Proteas spinner Shamsi has unfinished business in the Test arena
Proteas spinner Tabraiz Shamsi wants to use the forthcoming two-match Test series against the West Indies in Saint Lucia to finalise the unfinished business he has with red-ball cricket.
The 31-year-old‚ who has established himself in the limited-overs sides and is the No 1-ranked T20 bowler in the world, has only played two Tests — against Australia and Sri Lanka between 2016 and 2018. He is determined to change this statistic.
Shamsi is part of the strong Proteas spin department led by Keshav Maharaj in the Caribbean that includes George Linde and the uncapped Prenelan Subrayen.
“With regards to the Test team‚ I feel I have unfinished business there‚” said Shamsi‚ who was this week named Cricket SA’s T20 International Cricketer of the Year.
“I just have to wait my turn and, if given the opportunity‚ I am going to give it my all. Obviously I have not played that many matches in international red-ball cricket‚ but that doesn’t mean I wouldn’t like to play more.
“Maybe there is a surprise in store and if I do get a go‚ I will try to win the match for our country. That’s the only thing I think about when I am playing‚ so hopefully I can put in a few good performances and help the team win some games.”
The Proteas are also scheduled to play five T20s against the West Indies at the National Cricket Stadium at St George’s‚ Grenada, between June 26 and July 3 and Shamsi says those matches are important as preparation for the T20 World Cup later in the year.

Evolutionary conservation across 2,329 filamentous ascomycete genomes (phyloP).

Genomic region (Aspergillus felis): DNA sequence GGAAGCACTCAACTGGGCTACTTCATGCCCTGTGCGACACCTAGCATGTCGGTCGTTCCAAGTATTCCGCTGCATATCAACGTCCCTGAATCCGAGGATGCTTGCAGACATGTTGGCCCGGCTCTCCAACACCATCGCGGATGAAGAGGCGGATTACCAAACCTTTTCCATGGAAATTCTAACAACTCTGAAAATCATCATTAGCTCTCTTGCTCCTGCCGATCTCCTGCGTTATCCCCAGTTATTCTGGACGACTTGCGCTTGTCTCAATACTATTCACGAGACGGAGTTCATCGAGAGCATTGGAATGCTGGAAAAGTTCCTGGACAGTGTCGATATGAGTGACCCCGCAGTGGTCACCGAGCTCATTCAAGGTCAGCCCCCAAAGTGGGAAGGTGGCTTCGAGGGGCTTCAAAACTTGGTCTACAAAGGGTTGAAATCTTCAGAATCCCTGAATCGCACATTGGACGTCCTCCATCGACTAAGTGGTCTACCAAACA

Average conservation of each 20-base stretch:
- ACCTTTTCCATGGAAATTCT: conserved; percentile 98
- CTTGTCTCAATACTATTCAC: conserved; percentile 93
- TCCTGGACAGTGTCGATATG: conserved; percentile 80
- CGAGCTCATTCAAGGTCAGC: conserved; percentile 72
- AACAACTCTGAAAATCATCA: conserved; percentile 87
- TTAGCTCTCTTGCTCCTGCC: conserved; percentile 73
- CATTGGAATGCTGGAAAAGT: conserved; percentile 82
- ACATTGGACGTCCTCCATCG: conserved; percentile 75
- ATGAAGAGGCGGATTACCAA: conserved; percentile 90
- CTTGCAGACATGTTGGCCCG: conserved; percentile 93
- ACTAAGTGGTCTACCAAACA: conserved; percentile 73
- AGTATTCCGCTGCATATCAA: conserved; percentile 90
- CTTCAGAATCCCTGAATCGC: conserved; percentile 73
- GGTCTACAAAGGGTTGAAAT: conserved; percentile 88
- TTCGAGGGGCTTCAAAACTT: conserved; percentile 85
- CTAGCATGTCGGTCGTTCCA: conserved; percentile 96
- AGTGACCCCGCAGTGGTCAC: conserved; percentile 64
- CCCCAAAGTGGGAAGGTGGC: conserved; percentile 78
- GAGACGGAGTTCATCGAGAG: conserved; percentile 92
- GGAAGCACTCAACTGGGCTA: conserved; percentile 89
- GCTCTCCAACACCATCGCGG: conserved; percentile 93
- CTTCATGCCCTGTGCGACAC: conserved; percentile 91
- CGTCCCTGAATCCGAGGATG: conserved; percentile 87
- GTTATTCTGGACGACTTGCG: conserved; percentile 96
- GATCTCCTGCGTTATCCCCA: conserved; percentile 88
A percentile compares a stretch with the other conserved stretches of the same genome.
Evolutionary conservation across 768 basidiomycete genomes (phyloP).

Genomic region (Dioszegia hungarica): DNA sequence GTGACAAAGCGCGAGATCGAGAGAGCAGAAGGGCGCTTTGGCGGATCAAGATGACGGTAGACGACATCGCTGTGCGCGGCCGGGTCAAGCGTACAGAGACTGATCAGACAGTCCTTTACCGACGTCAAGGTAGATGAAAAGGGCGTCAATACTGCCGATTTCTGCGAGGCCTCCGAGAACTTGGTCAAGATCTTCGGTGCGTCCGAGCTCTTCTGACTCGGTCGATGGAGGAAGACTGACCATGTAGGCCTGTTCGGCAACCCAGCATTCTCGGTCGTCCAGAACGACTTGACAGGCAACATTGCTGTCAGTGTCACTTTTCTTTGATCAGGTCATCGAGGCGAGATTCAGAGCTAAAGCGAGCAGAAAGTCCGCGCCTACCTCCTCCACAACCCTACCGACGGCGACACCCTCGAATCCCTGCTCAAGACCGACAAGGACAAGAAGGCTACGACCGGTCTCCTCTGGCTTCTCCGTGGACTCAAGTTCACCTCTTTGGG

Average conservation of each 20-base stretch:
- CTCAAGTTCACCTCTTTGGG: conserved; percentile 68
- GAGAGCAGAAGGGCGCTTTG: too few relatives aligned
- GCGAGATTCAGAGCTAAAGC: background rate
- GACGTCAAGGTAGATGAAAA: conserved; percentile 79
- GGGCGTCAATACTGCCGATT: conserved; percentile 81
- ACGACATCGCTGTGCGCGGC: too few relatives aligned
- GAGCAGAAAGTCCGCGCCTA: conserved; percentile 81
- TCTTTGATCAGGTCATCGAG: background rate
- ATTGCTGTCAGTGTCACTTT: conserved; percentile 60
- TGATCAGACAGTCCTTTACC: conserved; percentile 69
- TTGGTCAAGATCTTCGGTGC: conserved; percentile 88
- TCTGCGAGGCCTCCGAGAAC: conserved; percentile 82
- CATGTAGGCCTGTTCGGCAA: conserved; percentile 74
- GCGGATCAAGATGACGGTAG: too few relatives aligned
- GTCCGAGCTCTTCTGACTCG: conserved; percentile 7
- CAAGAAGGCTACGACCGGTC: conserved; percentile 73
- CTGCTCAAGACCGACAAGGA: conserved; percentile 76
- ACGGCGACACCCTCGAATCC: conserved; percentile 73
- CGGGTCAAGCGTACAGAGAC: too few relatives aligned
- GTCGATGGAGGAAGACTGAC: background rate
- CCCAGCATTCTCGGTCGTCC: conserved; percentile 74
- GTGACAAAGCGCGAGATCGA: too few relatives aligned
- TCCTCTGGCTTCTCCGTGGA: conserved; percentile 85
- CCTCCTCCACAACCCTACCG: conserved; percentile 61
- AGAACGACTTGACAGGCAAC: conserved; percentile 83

“The upcoming T20 tour to the West Indies and Ireland is a great opportunity for us to put our squad together and play regularly in the build-up to the World Cup. That is going to be quite nice because we have an extended squad that is travelling.
“It will be nice to play in the West Indies where all of their pitches are slow‚ but I don’t know what we are going to get in Saint Lucia. Generally, that is one of the quicker wickets in the Caribbean‚ but it is going to be nice because the T20 World Cup is going to be on the subcontinent‚ even though we are not sure exactly where at the moment.
“It is going to be a nice challenge to play in different conditions and find game plans as a unit. It is also an opportunity to fine-tune the little things in order to perfect the game plan,” Shamsi said.
“This whole season we have been playing in SA. It feels like we have just played against Pakistan alone because we have played so much. But this is a chance to play against a strong West Indies side in their own backyard.”
Would you like to comment on this article or view other readers' comments?
Register (it’s quick and free) or sign in now.
Please read our Comment Policy before commenting.